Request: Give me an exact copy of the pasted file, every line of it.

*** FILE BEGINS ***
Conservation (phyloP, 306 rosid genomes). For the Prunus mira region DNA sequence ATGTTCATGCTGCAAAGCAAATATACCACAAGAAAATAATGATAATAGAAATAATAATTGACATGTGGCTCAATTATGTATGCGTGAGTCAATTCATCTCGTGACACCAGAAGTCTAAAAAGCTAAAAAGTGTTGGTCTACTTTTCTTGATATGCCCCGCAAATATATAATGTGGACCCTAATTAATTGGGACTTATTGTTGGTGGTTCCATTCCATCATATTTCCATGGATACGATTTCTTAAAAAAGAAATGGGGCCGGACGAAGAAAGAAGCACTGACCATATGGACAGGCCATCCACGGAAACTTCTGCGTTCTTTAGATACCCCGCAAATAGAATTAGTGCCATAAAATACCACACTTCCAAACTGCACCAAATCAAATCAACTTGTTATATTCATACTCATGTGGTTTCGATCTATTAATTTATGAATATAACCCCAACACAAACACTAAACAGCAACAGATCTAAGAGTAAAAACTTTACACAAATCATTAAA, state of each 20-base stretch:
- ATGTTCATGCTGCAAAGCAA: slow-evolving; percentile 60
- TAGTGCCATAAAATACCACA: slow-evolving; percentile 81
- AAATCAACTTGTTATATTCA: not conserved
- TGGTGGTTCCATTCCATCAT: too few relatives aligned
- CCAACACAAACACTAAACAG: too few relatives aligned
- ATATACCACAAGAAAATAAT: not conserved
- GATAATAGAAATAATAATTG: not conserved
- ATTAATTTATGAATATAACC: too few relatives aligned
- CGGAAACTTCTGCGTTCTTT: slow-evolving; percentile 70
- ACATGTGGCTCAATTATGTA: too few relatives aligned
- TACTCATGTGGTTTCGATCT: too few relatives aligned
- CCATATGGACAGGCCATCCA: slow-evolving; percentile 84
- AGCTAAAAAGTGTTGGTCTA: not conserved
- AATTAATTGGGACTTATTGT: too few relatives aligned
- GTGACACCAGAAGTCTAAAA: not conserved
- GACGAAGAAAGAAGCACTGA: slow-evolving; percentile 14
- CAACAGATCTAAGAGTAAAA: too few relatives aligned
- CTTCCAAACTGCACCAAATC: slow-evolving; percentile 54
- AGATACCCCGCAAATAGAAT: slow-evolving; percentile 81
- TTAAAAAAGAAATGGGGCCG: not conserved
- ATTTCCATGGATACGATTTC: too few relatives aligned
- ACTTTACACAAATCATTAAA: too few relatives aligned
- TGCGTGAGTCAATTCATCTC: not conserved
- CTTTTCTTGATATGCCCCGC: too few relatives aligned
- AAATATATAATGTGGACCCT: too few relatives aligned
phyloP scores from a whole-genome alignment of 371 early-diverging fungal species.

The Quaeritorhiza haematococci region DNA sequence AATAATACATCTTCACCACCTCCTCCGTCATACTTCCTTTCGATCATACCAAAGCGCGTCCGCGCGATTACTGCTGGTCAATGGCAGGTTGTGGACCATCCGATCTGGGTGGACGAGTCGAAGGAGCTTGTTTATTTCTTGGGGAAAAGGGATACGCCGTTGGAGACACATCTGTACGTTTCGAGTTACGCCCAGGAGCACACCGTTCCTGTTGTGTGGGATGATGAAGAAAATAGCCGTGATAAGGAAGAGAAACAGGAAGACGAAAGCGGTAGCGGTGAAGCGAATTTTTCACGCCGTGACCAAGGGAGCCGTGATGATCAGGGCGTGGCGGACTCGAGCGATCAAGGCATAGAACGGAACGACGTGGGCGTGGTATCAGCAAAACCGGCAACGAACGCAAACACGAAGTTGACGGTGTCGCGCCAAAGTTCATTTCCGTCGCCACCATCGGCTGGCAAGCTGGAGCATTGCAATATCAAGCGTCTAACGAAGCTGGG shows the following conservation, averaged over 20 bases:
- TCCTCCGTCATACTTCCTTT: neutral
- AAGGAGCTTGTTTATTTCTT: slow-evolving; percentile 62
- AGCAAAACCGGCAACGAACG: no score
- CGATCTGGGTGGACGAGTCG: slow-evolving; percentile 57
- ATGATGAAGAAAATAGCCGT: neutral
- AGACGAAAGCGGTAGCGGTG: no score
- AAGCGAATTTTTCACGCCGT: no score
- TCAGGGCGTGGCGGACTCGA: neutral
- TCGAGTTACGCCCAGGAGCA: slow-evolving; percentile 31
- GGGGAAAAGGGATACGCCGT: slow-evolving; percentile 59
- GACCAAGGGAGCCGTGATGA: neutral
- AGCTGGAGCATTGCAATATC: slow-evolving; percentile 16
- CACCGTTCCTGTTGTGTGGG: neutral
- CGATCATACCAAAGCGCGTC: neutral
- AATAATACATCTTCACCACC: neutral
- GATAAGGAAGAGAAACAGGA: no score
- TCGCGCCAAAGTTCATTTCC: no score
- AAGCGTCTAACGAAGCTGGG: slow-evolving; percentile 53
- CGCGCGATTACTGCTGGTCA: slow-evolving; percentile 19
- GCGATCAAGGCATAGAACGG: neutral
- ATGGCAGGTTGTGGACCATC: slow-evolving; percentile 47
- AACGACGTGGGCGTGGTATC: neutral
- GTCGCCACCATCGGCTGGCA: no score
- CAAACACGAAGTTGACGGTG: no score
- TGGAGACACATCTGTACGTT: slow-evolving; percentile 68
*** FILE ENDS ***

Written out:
Conservation (phyloP, 306 rosid genomes). For the Prunus mira region DNA sequence ATGTTCATGCTGCAAAGCAAATATACCACAAGAAAATAATGATAATAGAAATAATAATTGACATGTGGCTCAATTATGTATGCGTGAGTCAATTCATCTCGTGACACCAGAAGTCTAAAAAGCTAAAAAGTGTTGGTCTACTTTTCTTGATATGCCCCGCAAATATATAATGTGGACCCTAATTAATTGGGACTTATTGTTGGTGGTTCCATTCCATCATATTTCCATGGATACGATTTCTTAAAAAAGAAATGGGGCCGGACGAAGAAAGAAGCACTGACCATATGGACAGGCCATCCACGGAAACTTCTGCGTTCTTTAGATACCCCGCAAATAGAATTAGTGCCATAAAATACCACACTTCCAAACTGCACCAAATCAAATCAACTTGTTATATTCATACTCATGTGGTTTCGATCTATTAATTTATGAATATAACCCCAACACAAACACTAAACAGCAACAGATCTAAGAGTAAAAACTTTACACAAATCATTAAA, state of each 20-base stretch:
- ATGTTCATGCTGCAAAGCAA: slow-evolving; percentile 60
- TAGTGCCATAAAATACCACA: slow-evolving; percentile 81
- AAATCAACTTGTTATATTCA: not conserved
- TGGTGGTTCCATTCCATCAT: too few relatives aligned
- CCAACACAAACACTAAACAG: too few relatives aligned
- ATATACCACAAGAAAATAAT: not conserved
- GATAATAGAAATAATAATTG: not conserved
- ATTAATTTATGAATATAACC: too few relatives aligned
- CGGAAACTTCTGCGTTCTTT: slow-evolving; percentile 70
- ACATGTGGCTCAATTATGTA: too few relatives aligned
- TACTCATGTGGTTTCGATCT: too few relatives aligned
- CCATATGGACAGGCCATCCA: slow-evolving; percentile 84
- AGCTAAAAAGTGTTGGTCTA: not conserved
- AATTAATTGGGACTTATTGT: too few relatives aligned
- GTGACACCAGAAGTCTAAAA: not conserved
- GACGAAGAAAGAAGCACTGA: slow-evolving; percentile 14
- CAACAGATCTAAGAGTAAAA: too few relatives aligned
- CTTCCAAACTGCACCAAATC: slow-evolving; percentile 54
- AGATACCCCGCAAATAGAAT: slow-evolving; percentile 81
- TTAAAAAAGAAATGGGGCCG: not conserved
- ATTTCCATGGATACGATTTC: too few relatives aligned
- ACTTTACACAAATCATTAAA: too few relatives aligned
- TGCGTGAGTCAATTCATCTC: not conserved
- CTTTTCTTGATATGCCCCGC: too few relatives aligned
- AAATATATAATGTGGACCCT: too few relatives aligned
phyloP scores from a whole-genome alignment of 371 early-diverging fungal species.

The Quaeritorhiza haematococci region DNA sequence AATAATACATCTTCACCACCTCCTCCGTCATACTTCCTTTCGATCATACCAAAGCGCGTCCGCGCGATTACTGCTGGTCAATGGCAGGTTGTGGACCATCCGATCTGGGTGGACGAGTCGAAGGAGCTTGTTTATTTCTTGGGGAAAAGGGATACGCCGTTGGAGACACATCTGTACGTTTCGAGTTACGCCCAGGAGCACACCGTTCCTGTTGTGTGGGATGATGAAGAAAATAGCCGTGATAAGGAAGAGAAACAGGAAGACGAAAGCGGTAGCGGTGAAGCGAATTTTTCACGCCGTGACCAAGGGAGCCGTGATGATCAGGGCGTGGCGGACTCGAGCGATCAAGGCATAGAACGGAACGACGTGGGCGTGGTATCAGCAAAACCGGCAACGAACGCAAACACGAAGTTGACGGTGTCGCGCCAAAGTTCATTTCCGTCGCCACCATCGGCTGGCAAGCTGGAGCATTGCAATATCAAGCGTCTAACGAAGCTGGG shows the following conservation, averaged over 20 bases:
- TCCTCCGTCATACTTCCTTT: neutral
- AAGGAGCTTGTTTATTTCTT: slow-evolving; percentile 62
- AGCAAAACCGGCAACGAACG: no score
- CGATCTGGGTGGACGAGTCG: slow-evolving; percentile 57
- ATGATGAAGAAAATAGCCGT: neutral
- AGACGAAAGCGGTAGCGGTG: no score
- AAGCGAATTTTTCACGCCGT: no score
- TCAGGGCGTGGCGGACTCGA: neutral
- TCGAGTTACGCCCAGGAGCA: slow-evolving; percentile 31
- GGGGAAAAGGGATACGCCGT: slow-evolving; percentile 59
- GACCAAGGGAGCCGTGATGA: neutral
- AGCTGGAGCATTGCAATATC: slow-evolving; percentile 16
- CACCGTTCCTGTTGTGTGGG: neutral
- CGATCATACCAAAGCGCGTC: neutral
- AATAATACATCTTCACCACC: neutral
- GATAAGGAAGAGAAACAGGA: no score
- TCGCGCCAAAGTTCATTTCC: no score
- AAGCGTCTAACGAAGCTGGG: slow-evolving; percentile 53
- CGCGCGATTACTGCTGGTCA: slow-evolving; percentile 19
- GCGATCAAGGCATAGAACGG: neutral
- ATGGCAGGTTGTGGACCATC: slow-evolving; percentile 47
- AACGACGTGGGCGTGGTATC: neutral
- GTCGCCACCATCGGCTGGCA: no score
- CAAACACGAAGTTGACGGTG: no score
- TGGAGACACATCTGTACGTT: slow-evolving; percentile 68